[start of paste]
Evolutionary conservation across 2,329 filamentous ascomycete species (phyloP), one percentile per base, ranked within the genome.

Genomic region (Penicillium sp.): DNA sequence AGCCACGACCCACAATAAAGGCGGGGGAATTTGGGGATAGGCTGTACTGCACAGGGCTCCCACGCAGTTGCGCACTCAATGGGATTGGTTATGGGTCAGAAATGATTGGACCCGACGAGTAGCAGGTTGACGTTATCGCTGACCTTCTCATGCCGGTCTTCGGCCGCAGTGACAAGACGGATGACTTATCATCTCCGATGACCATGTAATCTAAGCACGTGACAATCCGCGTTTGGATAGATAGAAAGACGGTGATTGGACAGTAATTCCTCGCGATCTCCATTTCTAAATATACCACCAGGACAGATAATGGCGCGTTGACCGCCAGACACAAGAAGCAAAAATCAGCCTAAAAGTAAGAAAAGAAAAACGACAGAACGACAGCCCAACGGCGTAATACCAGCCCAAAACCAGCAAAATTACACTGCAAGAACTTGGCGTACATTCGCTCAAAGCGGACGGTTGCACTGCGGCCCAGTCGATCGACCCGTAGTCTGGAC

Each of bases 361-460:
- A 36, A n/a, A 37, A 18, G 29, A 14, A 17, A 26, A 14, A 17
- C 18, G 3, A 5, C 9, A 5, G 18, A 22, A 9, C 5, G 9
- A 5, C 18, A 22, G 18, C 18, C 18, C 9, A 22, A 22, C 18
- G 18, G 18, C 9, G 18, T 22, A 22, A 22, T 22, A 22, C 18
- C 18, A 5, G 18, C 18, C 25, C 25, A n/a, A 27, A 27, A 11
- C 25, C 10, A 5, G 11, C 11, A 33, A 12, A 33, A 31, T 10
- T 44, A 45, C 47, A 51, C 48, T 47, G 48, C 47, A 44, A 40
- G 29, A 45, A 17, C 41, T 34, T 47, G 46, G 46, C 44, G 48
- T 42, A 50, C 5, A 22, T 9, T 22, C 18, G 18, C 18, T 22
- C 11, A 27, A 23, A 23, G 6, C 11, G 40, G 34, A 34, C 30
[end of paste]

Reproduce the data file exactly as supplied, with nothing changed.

Evolutionary conservation across 2,329 filamentous ascomycete species (phyloP), one percentile per base, ranked within the genome.

Genomic region (Penicillium sp.): DNA sequence AGCCACGACCCACAATAAAGGCGGGGGAATTTGGGGATAGGCTGTACTGCACAGGGCTCCCACGCAGTTGCGCACTCAATGGGATTGGTTATGGGTCAGAAATGATTGGACCCGACGAGTAGCAGGTTGACGTTATCGCTGACCTTCTCATGCCGGTCTTCGGCCGCAGTGACAAGACGGATGACTTATCATCTCCGATGACCATGTAATCTAAGCACGTGACAATCCGCGTTTGGATAGATAGAAAGACGGTGATTGGACAGTAATTCCTCGCGATCTCCATTTCTAAATATACCACCAGGACAGATAATGGCGCGTTGACCGCCAGACACAAGAAGCAAAAATCAGCCTAAAAGTAAGAAAAGAAAAACGACAGAACGACAGCCCAACGGCGTAATACCAGCCCAAAACCAGCAAAATTACACTGCAAGAACTTGGCGTACATTCGCTCAAAGCGGACGGTTGCACTGCGGCCCAGTCGATCGACCCGTAGTCTGGAC

Each of bases 361-460:
- A 36, A n/a, A 37, A 18, G 29, A 14, A 17, A 26, A 14, A 17
- C 18, G 3, A 5, C 9, A 5, G 18, A 22, A 9, C 5, G 9
- A 5, C 18, A 22, G 18, C 18, C 18, C 9, A 22, A 22, C 18
- G 18, G 18, C 9, G 18, T 22, A 22, A 22, T 22, A 22, C 18
- C 18, A 5, G 18, C 18, C 25, C 25, A n/a, A 27, A 27, A 11
- C 25, C 10, A 5, G 11, C 11, A 33, A 12, A 33, A 31, T 10
- T 44, A 45, C 47, A 51, C 48, T 47, G 48, C 47, A 44, A 40
- G 29, A 45, A 17, C 41, T 34, T 47, G 46, G 46, C 44, G 48
- T 42, A 50, C 5, A 22, T 9, T 22, C 18, G 18, C 18, T 22
- C 11, A 27, A 23, A 23, G 6, C 11, G 40, G 34, A 34, C 30